Environ Monit Assess. 2022 Sep 6;194(10):732. doi: 10.1007/s10661-022-10438-5.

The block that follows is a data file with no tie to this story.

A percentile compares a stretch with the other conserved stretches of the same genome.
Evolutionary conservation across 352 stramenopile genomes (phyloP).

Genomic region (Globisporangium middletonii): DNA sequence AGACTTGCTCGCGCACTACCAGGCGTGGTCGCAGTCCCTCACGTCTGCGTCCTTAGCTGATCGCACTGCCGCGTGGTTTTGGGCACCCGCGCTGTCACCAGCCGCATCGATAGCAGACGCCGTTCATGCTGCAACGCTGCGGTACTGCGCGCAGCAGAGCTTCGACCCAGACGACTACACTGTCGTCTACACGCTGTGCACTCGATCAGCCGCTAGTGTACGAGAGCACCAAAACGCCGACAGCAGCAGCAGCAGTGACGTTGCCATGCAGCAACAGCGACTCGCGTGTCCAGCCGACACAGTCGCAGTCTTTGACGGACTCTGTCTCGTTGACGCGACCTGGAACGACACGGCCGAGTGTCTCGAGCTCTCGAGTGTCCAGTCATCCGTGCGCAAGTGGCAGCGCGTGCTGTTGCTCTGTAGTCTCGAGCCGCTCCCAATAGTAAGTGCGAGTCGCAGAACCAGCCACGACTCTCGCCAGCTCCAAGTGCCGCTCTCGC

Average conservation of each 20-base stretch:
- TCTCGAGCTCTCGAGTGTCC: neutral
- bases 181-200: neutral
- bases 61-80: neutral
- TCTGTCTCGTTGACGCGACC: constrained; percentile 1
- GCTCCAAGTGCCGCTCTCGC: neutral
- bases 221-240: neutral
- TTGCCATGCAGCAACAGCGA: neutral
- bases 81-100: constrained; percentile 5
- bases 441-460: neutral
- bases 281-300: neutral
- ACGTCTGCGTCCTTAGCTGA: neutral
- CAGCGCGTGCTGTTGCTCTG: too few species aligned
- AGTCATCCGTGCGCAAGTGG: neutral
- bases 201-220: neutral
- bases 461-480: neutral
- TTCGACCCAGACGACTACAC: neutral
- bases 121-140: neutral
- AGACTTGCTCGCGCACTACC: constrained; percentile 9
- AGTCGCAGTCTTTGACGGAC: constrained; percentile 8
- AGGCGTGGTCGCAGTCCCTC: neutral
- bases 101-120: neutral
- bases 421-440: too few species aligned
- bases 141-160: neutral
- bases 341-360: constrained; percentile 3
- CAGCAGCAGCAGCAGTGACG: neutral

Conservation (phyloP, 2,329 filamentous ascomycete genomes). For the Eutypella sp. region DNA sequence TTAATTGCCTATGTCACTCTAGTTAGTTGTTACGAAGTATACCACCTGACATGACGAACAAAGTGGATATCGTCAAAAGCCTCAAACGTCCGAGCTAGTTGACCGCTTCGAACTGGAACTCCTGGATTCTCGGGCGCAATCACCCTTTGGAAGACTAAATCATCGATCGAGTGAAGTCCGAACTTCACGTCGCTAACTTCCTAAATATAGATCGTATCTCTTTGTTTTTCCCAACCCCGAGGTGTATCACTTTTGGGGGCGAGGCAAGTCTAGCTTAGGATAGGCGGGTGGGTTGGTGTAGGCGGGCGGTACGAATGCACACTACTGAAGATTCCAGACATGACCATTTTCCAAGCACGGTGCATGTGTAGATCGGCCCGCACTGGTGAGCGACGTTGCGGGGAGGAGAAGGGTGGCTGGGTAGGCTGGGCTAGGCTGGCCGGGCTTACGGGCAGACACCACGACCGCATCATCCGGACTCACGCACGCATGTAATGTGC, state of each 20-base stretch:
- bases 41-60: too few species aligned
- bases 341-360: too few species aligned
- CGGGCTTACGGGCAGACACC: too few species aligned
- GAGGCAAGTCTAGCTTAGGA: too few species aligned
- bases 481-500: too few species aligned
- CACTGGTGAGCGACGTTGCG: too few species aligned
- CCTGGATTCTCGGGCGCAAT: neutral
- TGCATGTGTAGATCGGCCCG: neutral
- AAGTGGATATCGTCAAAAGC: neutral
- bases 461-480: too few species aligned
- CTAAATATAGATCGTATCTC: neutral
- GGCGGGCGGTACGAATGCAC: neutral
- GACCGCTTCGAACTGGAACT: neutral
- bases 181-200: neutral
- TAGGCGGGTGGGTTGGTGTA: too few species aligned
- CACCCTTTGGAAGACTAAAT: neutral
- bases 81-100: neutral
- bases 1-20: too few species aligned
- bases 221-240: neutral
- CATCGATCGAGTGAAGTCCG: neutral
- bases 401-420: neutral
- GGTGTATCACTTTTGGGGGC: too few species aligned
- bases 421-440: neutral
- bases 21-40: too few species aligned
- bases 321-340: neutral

Member states of the United Nations Convention to Combat Desertification are required to report on the proportion of land that is degraded in their countries, a requirement that is also tied into the UN Sustainable Development Goals (SDGs). National land degradation assessments are often conducted with the use of remote sensing data which are not always ground truthed. Google Street View (GSV) provides high resolution, panoramic imagery across large parts of the world that has the potential to be used to ground truth land degradation assessments. We apply three different methodologies (visual interpretation of GSV images, GSV image classification and vegetation index extraction) to derive vegetation cover estimates from Google Street View imagery for the Hardeveld bioregion of the Succulent Karoo biome in South Africa. Visual estimates of cover best predict known habitat condition values (adjusted R2 = 0.86), whilst estimates derived from an unsupervised classification of GSV images also predict habitat condition relatively well (adjusted R2 = 0.52). These results show the potential for using GSV imagery, and other large collections of ground-level landscape photographs, as a rough ground-truthing tool, especially in instances where more traditional ground-truthing approaches are not possible.